“August is our month in South Africa – as women we need to understand that we are here to build empires and legacies, sit at the table and fix the world’s crises, create new literature that resonates with our voices, and dismantle systems that have continued to suppress and oppress,” says Lerato Ndlovu, University of Pretoria (UP) Student Representative Council (SRC) deputy secretary. “We are here to disrupt the order of this world. And that, for me, is exhilarating, tiring and scary at times – but ultimately, exhilarating.”
Ndlovu hails from Rustenburg in North West, and is a final-year Political Science student majoring in International Relations. She says she wants to play a role in shifting and reshaping politics in South Africa. “This degree will equip me to enter the political arena and be part of the thought process that will bring much-needed change.”
The SRC deputy secretary says that while completely eradicating gender-based violence in the country is a distant reality, there are things that can be done to bring everyone closer to this ideal. She believes that the formal education system has a significant role to play in teaching learners about gender-based violence from an early age, and that there needs to be more investment of resources in campaigns against gender-based violence in communities. These campaigns should also address men, who are the main perpetrators of these violent acts.
“Another issue that needs to be addressed as we work towards the eradication of gender-based violence is our justice system – there should be more investment in ensuring that every police station in the country is well equipped to assist victims of gender-based violence and keep them safe. This will encourage more victims to feel safe enough to come out and expose perpetrators.”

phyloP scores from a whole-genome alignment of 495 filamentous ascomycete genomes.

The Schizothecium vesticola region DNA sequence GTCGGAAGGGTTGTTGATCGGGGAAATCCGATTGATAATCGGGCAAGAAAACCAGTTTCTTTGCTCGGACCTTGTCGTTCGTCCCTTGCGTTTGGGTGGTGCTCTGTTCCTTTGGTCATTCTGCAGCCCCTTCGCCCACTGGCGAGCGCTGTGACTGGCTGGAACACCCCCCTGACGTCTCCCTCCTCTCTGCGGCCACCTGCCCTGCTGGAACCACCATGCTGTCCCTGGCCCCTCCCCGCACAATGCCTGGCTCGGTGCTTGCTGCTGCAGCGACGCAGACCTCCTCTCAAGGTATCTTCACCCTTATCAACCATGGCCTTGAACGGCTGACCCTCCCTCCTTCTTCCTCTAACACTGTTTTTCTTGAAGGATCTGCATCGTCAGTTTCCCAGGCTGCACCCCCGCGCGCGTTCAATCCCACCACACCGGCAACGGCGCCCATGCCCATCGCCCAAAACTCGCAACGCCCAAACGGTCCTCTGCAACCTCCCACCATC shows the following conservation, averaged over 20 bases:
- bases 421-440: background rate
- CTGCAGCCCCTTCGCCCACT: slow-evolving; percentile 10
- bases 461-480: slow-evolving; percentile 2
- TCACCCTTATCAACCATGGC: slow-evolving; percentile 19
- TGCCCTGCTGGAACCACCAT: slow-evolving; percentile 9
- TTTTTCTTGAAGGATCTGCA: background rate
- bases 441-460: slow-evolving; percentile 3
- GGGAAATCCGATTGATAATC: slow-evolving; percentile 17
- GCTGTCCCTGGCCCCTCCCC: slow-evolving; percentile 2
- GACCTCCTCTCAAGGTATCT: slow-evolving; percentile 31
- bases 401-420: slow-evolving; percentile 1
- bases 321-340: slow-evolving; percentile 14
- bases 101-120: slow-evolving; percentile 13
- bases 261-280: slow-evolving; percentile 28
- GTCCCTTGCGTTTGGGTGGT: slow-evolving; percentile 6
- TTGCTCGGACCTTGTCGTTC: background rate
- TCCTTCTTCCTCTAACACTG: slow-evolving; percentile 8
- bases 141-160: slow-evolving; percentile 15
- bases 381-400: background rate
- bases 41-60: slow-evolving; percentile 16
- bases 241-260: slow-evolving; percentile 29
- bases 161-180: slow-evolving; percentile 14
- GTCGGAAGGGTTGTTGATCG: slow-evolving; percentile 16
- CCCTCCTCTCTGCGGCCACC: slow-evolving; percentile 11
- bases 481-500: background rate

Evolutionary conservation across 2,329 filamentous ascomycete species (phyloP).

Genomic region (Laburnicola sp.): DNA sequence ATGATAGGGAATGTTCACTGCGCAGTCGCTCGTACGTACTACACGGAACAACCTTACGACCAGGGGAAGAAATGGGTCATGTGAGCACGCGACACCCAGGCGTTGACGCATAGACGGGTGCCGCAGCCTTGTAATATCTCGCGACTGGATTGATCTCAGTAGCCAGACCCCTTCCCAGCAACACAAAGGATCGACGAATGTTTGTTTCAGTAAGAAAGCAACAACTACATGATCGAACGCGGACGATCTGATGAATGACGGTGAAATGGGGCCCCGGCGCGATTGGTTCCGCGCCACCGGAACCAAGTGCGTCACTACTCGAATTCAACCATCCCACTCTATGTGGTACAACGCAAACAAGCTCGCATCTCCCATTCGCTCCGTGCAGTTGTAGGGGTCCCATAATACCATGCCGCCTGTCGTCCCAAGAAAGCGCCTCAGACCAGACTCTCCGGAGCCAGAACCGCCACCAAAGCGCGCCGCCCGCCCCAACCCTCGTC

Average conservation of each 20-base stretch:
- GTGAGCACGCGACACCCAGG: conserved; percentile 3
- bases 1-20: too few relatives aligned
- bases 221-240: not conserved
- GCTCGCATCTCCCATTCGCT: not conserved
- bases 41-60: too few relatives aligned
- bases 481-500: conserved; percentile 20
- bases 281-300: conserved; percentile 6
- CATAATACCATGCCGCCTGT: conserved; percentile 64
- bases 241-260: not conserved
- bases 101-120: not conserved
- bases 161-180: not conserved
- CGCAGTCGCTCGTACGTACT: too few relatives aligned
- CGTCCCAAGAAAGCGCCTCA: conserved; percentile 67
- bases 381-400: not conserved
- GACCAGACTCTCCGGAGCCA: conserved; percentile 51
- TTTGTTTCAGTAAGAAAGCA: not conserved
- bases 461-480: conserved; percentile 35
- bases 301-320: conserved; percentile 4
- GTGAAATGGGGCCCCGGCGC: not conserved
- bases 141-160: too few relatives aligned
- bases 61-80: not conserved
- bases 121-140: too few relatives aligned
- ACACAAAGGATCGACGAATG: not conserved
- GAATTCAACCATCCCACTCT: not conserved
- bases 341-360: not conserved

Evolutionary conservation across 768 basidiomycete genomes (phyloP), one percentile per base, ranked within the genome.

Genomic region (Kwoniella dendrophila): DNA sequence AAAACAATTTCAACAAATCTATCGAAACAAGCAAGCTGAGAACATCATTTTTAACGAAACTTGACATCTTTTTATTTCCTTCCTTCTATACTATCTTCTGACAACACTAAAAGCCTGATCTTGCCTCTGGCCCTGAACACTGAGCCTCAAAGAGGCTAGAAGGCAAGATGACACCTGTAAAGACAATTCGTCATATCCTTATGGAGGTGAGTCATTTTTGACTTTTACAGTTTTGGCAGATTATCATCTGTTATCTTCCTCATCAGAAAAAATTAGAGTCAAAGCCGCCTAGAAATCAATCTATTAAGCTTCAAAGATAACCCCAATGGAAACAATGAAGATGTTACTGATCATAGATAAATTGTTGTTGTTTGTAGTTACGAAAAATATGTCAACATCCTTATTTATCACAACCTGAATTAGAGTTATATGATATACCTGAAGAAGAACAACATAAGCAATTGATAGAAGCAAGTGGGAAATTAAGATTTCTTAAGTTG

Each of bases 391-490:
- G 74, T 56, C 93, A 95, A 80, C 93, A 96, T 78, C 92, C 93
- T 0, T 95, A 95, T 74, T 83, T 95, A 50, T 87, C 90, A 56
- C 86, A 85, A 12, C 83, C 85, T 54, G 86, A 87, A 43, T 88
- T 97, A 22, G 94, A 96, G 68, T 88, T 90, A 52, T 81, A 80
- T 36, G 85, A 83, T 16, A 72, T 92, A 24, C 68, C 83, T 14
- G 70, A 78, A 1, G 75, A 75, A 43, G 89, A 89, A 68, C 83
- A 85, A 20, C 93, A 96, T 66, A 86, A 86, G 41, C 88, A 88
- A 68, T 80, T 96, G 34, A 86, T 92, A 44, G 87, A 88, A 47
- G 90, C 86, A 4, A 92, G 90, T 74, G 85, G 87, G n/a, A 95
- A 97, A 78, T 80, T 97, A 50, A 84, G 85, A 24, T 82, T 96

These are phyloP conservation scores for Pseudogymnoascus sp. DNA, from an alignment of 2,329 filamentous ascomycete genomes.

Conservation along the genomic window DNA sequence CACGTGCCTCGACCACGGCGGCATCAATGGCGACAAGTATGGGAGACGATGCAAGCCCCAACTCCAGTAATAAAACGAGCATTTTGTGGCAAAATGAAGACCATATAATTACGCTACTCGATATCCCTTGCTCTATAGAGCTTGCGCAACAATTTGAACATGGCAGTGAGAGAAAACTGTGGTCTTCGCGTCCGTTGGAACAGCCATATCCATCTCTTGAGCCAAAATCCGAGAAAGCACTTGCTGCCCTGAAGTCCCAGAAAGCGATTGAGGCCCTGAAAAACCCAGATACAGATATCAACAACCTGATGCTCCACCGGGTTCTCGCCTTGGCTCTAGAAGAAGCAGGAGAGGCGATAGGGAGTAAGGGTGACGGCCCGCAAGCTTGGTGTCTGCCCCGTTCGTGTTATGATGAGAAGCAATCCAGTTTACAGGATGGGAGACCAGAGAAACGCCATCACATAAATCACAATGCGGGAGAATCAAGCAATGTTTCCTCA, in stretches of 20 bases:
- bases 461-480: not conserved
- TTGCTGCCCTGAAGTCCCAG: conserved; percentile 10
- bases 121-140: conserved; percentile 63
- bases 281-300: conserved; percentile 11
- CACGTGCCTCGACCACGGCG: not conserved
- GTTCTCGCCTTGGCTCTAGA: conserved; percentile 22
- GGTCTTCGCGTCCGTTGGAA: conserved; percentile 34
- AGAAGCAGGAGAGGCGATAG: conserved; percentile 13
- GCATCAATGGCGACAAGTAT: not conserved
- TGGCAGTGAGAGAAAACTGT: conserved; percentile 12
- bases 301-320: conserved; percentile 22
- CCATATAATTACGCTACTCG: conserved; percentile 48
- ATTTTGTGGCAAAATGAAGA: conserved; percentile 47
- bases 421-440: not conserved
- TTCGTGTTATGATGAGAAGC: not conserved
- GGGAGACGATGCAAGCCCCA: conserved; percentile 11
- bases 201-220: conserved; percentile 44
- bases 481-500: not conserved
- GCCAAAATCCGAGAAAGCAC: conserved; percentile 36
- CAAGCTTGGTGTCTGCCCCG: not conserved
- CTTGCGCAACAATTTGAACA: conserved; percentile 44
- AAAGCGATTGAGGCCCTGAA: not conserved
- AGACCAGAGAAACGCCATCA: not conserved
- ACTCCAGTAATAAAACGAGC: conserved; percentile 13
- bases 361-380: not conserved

Ndlovu says one of the barriers faced by women in leadership roles is the “appalling” lack of trust in their leadership abilities. She says this is related to opinions that have been deeply embedded in society and which manifest in the workplace. These opinions are centred on the belief that women are not strong enough to lead – they can have a seat at the table, but they cannot have the power to make decisions, she says.
Her role as deputy secretary of the SRC involves the administration and coordination of the council’s day-to-day operations. “This is a vital role when serving in office, helping students with needs ranging from finances and academia to social and sensitive matters. For many students, this is the first place they come looking for help. In essence, we boldly and adequately advocate for the success of students at the university.”
No matter the amount of pressure that comes her way, Ndlovu believes she has the ability and capacity to continue.
“I aspire to be one of the great leaders of this generation, in this country and in Africa as a whole – a public official of integrity and excellence, a builder of change.”
Ndlovu’s message to women is that they need to know, understand and believe in what they bring to the table. “Once we fully comprehend and actively believe this, we can go into any industry or environment and confidently occupy that space or position. And we need to fight, because the reality is that even when you get to that position, the system will most likely attempt to suffocate you.”